IBM Think

Statistics Publishing and Reporting Part One

26 Mar 2020

Part One: Domino and Statistics
Part Two: Prometheus
Part Three: Micrometer and Prometheus
Part Two: Micrometer and Composite Registries

Domino V10 and Statistics Publishing

One of the big additions in Domino V10 was statistics publishing, initially focused on New Relic. But as Daniel Nashed showed this can easily be re-routed to other locations, for example a Domino database. When I worked at Intec I tried the New Relic reporting on Domino early on and was very impressed at what was provided. My response wasn’t focused on what statistics were delivered - what is outputted is not the important factor, it can easily be change. My opinion came from how easy it was to set up. New Relic itself is straightforward, but what needed to be done on the Domino side was even easier - a few Notes.ini settings, restarting and the statistics flowed. Since the days of Embedded Experiences I have been convinced that ease of implementation is critical for adoption, and adoption is key to value for effort.

Getting the statistics is just one part and I’m not covering which tool is best in this blog post and subsequent. For that sort of topic, there is a webinar this afternoon on the new partner for Domino statistics, Panopta. This blog post is about producing statistics, and the learning points from my experience.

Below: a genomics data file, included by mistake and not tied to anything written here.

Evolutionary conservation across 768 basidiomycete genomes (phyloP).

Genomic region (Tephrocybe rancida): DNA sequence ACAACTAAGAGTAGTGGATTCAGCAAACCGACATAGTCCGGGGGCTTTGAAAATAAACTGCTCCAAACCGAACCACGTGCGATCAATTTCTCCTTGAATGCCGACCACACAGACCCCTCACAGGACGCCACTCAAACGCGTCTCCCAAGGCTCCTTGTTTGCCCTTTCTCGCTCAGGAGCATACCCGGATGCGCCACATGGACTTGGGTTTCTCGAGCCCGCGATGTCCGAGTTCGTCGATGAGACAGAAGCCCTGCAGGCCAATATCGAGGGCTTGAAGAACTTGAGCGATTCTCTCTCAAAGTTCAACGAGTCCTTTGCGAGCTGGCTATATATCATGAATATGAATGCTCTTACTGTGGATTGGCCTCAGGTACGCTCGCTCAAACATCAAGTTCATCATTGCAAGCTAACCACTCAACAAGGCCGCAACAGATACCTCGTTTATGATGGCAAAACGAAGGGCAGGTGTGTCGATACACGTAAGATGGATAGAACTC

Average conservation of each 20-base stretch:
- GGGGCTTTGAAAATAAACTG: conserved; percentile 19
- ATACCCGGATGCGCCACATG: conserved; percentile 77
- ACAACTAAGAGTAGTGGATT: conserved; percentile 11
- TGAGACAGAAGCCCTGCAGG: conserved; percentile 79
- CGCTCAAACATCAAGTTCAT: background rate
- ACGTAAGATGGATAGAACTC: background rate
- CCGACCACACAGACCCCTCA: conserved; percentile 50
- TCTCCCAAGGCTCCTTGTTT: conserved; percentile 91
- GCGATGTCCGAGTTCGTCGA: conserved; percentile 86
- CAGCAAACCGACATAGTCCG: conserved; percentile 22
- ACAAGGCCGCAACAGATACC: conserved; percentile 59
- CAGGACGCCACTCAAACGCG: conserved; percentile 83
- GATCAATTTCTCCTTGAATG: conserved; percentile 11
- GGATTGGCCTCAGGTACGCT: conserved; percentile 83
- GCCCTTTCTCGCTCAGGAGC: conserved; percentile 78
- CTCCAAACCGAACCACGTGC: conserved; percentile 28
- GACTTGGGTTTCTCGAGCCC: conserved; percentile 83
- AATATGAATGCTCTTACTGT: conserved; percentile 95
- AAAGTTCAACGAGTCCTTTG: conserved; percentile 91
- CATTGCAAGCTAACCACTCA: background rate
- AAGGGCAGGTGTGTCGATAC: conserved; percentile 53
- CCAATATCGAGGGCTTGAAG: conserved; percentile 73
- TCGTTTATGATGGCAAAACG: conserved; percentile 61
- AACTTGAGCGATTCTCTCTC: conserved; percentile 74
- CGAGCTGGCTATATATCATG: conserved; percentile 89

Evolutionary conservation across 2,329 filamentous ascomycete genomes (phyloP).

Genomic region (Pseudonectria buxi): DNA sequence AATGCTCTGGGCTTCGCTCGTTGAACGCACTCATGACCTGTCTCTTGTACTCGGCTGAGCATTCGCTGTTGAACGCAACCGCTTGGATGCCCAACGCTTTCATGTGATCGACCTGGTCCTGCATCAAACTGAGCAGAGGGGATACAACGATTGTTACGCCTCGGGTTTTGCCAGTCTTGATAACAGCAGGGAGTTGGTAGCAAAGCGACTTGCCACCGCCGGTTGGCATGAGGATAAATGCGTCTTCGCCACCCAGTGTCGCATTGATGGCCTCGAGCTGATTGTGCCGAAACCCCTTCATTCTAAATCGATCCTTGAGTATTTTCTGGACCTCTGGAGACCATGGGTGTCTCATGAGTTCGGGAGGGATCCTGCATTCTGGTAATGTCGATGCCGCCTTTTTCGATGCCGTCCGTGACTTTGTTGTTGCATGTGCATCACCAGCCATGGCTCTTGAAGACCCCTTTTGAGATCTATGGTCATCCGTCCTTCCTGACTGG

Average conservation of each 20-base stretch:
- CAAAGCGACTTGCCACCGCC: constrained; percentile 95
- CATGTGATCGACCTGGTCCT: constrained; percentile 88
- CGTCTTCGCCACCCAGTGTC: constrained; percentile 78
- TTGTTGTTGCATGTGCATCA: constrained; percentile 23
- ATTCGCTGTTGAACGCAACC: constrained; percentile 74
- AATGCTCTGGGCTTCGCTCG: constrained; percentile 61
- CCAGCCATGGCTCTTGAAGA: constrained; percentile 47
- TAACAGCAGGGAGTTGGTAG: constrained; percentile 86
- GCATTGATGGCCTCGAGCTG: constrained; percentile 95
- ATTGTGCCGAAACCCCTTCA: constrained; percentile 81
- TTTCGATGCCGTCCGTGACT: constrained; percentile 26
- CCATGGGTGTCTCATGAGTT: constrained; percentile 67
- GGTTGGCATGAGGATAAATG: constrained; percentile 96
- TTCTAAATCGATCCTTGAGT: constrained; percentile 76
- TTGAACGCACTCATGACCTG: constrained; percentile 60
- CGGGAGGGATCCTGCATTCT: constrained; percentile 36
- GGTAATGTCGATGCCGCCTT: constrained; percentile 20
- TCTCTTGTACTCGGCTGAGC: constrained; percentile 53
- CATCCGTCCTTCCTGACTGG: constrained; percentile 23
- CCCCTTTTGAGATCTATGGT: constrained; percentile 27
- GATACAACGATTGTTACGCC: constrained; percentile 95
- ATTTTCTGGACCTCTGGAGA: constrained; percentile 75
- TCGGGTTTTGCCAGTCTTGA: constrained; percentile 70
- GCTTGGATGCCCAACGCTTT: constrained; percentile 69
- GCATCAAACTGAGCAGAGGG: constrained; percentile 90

The code I picked up was not publishing to though was not New Relic, but Prometheus. Prometheus seems to be developing quickly from an article I read this morning, with v2.17.0 released barely a month after v2.16.0. As I did the development, a few things became clear following my experience with Domino and New Relic:

Pull vs Push

New Relic expects statistics to be pushed to it. But Prometheus expects to poll an endpoint and receive the statistics. This is a significant difference in how the system generating the statistics needs to be architected. It doesn’t necessarily preclude both occurring, but it is a key difference.

Naming Conventions

The second difference is more profound - naming conventions for labels. If you use the sample database provided in Daniel’s blog post you’ll see the statistics outputted from Domino have a dot notation format, e.g. Domino.myserver.Domino.Requests.Per1Day.Peak and Domino.myserver.Domino.Requests.Per1Day.Total.

However, Prometheus has a very specific naming convention. Instead of dots the separator is an underscore. There is a strict convention on units, which differs from what is outputted from the Domino statistics, and the suffix needs to reference this.

Tags and Buckets

Comparing an existing output for Prometheus, labels had tags in brackets afterwards. The tags were key-value pairs. Statistics for durations were also aggregated into buckets based on length of time spent. So for duration of an HTTP request, for example, buckets might be for 0.1 seconds, 0.3 seconds, 0.5 seconds etc. So if a request took 0.5 seconds, only the 0.5 seconds bucket got incremented; if it took 0.2 seconds, the buckets for 0.3 and 0.5 got incremented; if it took 0.1 seconds, all buckets got incremented.

In the next blog post, I’ll cover my initial coding approach.

Posted with : Domino, Vert.x, Prometheus, Micrometer